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Why do we call bird shooting an 'industry'?

Why does Protect the Wild calls the ‘bird shooting industry’ (a blanket term for shooting estates, shooting syndicates, shooting lobbyists, gun and ammunition manufacturers and suppliers etc) an ‘industry’ exactly?

Because that’s exactly what it is – an industry. And it’s huge.

 

We all need to move past old-fashioned ideas about ‘shooting’ being little more than killing the occasional Wood Pigeon for the occasional pie (as distasteful as that is), or a few mates meeting up to wander across some fields and go home happy even if they didn’t kill anything (sort of like going birdwatching but armed).

Shooting today is a highly organised industry involving the industrial-scale release and killing of pheasants and partridges (numbers being released have shown increases since the early 1960s of around nine times for pheasants and almost 200 times for Red-legged Partridges), the snaring and shooting of countless numbers of foxes, and the eradication of highly-protected birds of prey (the Hen Harrier has become a poster bird for the illegal persecution of birds of prey on shooting estates). It has its own magazines (with dead birds and weapons proudly displayed on its front covers), online shows, and wealthy supporters – from minor celebrities who appear to think gunning down birds is aspirational all the way up to the Royal Family who have done so much to make killing huge numbers of pheasants and grouse a ‘tradition’ (one it happily hands down to its children while they are still at primary school).

Like other industries, it’s a major landowner (an area twice the size of Greater London is held back for the killing of Red Grouse) and is buying more all the time. That land is largely off-limits to anyone without a gun. And as soon as it moves in it starts to make changes, beginning its well-documented war on foxes and badgers, stoats and weasels, birds of prey, and even some crows.

As with many damaging industries, shooting’s top tier (the landowners) keeps a distance from the damage it does. It employs gamekeepers to carry out its dirty work. These blunt tools are the industry’s ‘enforcers’, keeping the public away from the vile stink pits and traps they routinely use, illegally persecuting birds of prey, and protecting the industry’s profits by killing huge numbers of animals so that other people can kill other animals (in essence the core role of a ‘game’ keeper).

The industry’s customers pay hundreds of pound to buy those ‘other animals’ – birds, and vast numbers of them. Just for the privilege of standing in a valley or on the edge of a woodland while ‘beaters’ drive unsuspecting birds towards them, ‘shooters’ will pay the landowner thousands of pounds a day. Millions of pounds are involved.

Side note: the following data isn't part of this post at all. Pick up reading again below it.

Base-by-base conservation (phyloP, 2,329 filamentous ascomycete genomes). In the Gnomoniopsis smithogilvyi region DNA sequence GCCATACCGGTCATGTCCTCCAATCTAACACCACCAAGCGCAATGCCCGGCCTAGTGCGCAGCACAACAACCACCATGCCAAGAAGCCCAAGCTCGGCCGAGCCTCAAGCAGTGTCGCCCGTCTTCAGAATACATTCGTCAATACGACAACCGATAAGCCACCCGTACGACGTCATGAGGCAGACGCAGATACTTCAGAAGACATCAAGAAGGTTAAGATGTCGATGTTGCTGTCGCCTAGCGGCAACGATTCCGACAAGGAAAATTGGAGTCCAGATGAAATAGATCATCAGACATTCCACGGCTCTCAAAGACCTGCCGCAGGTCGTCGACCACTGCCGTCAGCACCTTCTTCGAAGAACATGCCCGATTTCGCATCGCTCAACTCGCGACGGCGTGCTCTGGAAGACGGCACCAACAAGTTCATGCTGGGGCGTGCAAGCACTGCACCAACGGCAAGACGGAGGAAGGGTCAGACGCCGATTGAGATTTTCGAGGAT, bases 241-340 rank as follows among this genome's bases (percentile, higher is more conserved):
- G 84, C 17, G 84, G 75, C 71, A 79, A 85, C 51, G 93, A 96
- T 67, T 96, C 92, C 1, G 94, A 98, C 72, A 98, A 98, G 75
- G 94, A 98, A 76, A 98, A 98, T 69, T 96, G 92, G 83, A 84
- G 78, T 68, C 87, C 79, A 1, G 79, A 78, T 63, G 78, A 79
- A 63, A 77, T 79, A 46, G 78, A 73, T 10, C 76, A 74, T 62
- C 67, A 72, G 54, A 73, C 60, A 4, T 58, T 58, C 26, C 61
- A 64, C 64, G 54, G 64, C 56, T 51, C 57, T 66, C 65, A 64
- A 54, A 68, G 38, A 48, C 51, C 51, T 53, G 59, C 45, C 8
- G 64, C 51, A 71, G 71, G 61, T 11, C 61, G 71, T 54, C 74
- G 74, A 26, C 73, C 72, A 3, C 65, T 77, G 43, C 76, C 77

Shooting is shockingly influential, on a scale with other industries (the dairy industry that has demanded the extirpation of the badger for example) that supportive MPs and landowners in the House of Lords are involved with. A current Minister of State at Defra, Lord Benyon, is a grouse moor owner. Spokespeople for the industry like Lord Ian Botham get to edit Radio Four’s influential ‘Today’ programme and make unchallenged claims that the industry has control of raptor persecution. Major bird charities claim ‘neutrality’ on shooting and skirt around condeming it outright because while they’re killing millions of birds shoots provide some crop cover that coincidentally benefit a few farmland birds. Its wealthy owners are awarded vast subsidies from the public purse. Shooting even got a pass on releasing birds during the worst avian flu crisis in history – something the hugely influential poultry industry wasn’t able to do.

Like so many other destructive industries, this one greenwashes itself with talk of ‘conservation’ while destroying biodiversity, setting fire to precious habitats while talking about protecting landscapes, insisting that using lead shot (an environmental toxin) is important for the welfare of the birds they shoot with it, denying it is riddled with serious welfare issues, and sending its supporters out to rubbish proper naturalists and claim that the rest of us aren’t educated enough to understand what it really does.

Like many industries before it shooting speaks with one voice. From lobbists to MPs, the same statements are given in what is clearly unified coordination. Stand up to it and just as with the tobacco, oil, and pesticide industries you’ll be met with denial and disinformation, because like so many other exploitative and profit-driven industries before it, shooting doesn’t think it should ever have to change to reflect modern-thinking – or reality…

 

We call the bird shooting industry an industry because that is exactly what it is. An industry turning over vast amounts of money, underpinned by wildlife crime, and trying very hard to convince us all that it should stay exactly the way it is right now.